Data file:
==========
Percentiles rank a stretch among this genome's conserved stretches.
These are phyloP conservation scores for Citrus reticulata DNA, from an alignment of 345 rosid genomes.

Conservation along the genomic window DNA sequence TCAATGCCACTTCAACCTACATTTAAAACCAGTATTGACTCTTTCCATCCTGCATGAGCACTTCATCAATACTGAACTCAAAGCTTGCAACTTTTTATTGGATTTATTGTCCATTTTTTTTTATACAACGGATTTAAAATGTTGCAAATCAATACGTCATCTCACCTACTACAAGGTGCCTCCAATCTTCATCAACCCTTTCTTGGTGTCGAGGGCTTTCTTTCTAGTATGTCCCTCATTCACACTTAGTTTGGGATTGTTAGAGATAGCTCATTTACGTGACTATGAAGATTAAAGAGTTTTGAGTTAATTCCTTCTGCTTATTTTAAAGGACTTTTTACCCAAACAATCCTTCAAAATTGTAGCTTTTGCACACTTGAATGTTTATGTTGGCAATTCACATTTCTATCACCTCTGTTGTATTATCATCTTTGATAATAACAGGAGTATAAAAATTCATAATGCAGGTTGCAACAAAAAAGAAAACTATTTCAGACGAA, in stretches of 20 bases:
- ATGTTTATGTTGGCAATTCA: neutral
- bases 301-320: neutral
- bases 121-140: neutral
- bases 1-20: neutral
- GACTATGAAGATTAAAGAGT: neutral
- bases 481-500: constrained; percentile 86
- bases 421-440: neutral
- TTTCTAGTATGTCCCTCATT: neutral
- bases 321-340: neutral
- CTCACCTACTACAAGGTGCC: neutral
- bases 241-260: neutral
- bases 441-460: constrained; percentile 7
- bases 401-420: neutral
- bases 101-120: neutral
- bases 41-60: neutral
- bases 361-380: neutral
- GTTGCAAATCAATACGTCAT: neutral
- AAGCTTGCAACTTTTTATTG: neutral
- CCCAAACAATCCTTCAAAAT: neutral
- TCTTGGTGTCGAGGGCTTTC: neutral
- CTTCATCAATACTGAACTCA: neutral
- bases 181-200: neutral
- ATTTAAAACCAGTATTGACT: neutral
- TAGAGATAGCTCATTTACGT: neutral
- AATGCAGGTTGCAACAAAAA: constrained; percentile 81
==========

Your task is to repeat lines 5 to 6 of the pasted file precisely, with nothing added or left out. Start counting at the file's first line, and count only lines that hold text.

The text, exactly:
- bases 301-320: neutral
- bases 121-140: neutral